Saturday, Aug 20, 2022
×
Outlook.com
×
Uttar Pradesh

And Unquiet Flows The Yamuna

Caught between a rapidly changing socio-political environment and cultural atrophy, literature in Uttar Pradesh is in limbo

Spun in words A weaver in Varanasi
Spun in words A weaver in Varanasi Photograph: Tribhuvan Tiwari

Uttar Pradesh has been the epicentre of art and literature of the Hindi-­speaking world. It has produced several litterateurs in Hindi and Urdu, including the likes of Prem­ch­and, Jaishan­kar Prasad and Firaq Gorakhpuri. Those who were born and lived here, and bre­a­thed in its socio-political atmosphere, depicted these in their poetry, short stories and novels. Over the last decades, the most significant cha­nge in these parts is migration. This doesn’t just apply to UP, but alm­ost all states. A big section of youth who were born there has moved to Del­hi. It’s not a new phenomenon, though. Even before Independence, most peo­ple from UP and Bihar would go to Calcutta in search of employment. After some time, Bombay (Mumbai) eme­­rged as the most alluring destination to peo­ple looking for a livelihood. Today, it is Delhi that has acquired the distinction of the city that attracts hundreds and thousands of people—not just for their bread and butter, but also for edu­cation and politics.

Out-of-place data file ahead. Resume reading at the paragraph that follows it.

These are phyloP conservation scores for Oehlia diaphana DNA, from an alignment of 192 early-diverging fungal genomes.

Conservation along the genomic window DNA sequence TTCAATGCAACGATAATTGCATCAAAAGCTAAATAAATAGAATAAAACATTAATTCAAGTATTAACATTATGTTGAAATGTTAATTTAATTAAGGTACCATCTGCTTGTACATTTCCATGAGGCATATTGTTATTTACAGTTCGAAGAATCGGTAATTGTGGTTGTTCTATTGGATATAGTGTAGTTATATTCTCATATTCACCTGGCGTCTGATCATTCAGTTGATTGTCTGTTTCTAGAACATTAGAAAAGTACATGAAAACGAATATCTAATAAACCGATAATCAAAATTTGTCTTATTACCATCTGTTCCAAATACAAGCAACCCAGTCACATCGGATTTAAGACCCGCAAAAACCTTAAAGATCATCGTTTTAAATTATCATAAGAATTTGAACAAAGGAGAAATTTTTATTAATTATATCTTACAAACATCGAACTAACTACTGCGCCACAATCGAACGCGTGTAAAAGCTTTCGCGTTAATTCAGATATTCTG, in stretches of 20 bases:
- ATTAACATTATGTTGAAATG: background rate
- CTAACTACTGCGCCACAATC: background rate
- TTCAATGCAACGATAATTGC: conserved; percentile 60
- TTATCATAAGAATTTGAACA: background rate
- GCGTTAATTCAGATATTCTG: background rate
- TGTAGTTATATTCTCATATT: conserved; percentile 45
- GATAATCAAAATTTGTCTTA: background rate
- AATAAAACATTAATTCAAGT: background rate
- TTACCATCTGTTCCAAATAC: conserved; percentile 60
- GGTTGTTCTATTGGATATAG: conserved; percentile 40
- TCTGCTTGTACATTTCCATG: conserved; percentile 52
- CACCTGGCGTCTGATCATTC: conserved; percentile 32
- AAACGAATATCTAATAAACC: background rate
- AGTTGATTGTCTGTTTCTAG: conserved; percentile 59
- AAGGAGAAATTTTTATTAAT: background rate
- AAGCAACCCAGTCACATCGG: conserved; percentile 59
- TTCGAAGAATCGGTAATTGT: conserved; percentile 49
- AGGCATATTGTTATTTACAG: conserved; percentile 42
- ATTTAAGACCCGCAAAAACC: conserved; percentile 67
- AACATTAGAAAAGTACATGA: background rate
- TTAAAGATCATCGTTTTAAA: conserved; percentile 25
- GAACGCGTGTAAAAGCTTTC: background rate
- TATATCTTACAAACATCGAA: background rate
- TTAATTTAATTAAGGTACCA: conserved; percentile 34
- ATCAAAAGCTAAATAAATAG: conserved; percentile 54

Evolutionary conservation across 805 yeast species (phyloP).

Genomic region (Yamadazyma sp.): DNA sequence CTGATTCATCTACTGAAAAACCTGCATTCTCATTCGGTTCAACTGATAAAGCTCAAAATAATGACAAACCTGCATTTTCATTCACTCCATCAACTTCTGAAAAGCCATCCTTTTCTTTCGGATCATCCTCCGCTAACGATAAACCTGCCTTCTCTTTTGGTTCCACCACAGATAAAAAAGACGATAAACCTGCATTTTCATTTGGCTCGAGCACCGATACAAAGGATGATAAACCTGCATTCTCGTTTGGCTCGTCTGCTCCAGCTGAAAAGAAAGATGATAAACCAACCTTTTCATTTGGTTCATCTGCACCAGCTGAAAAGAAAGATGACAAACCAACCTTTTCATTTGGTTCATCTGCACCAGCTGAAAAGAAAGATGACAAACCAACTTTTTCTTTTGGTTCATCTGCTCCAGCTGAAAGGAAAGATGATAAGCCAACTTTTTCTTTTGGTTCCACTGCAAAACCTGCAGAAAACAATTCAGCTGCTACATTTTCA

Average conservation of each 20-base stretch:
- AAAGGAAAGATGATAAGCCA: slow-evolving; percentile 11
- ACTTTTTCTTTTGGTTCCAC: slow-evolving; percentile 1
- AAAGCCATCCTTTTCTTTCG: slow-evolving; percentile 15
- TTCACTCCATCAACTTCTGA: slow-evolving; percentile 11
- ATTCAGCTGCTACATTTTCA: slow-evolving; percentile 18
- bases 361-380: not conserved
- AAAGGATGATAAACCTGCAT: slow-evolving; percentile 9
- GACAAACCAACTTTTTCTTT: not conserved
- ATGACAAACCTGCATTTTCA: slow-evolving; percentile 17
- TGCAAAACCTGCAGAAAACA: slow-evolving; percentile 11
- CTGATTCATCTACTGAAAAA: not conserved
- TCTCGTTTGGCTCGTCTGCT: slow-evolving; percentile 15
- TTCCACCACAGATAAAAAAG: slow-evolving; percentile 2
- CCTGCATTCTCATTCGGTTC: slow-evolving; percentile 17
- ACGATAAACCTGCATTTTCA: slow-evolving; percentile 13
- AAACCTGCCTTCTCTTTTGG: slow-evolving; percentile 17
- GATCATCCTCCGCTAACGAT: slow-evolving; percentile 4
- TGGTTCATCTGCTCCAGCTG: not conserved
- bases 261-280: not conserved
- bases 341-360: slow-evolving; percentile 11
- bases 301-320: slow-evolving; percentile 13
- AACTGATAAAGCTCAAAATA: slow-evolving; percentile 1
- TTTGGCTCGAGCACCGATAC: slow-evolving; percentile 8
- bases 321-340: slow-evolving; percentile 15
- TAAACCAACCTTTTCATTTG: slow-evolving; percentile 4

Even though UP itself has some good old seats of learning, like Allahabad University, Banaras Hin­du University and Aligarh Muslim Univer­s­ity,  they no longer have the charm they once held. Those who want to get a better education or a foo­thold in politics make a beeline for Del­hi. Hun­dr­eds of Hindi and Urdu poets and writers from UP have landed up in the capital for better prospects. Living here, they have been removed from the eve­ryday realities of the land they write about. How can they portray its soc­ial milieu in the way writers like Rahi Masoom Raza did, if they are not experiencing or observing the rhy­thm of life the­re? For writing to be roo­ted in the soil, it is important that the writer gets himself immersed in the throb of its cult­ure. But in reality, the migration of writers from UP to the metros—one could call it a brain dra­in—has ensured that there are few left in the state who can carry on this tradition.

Advertisement
Advertisement
Advertisement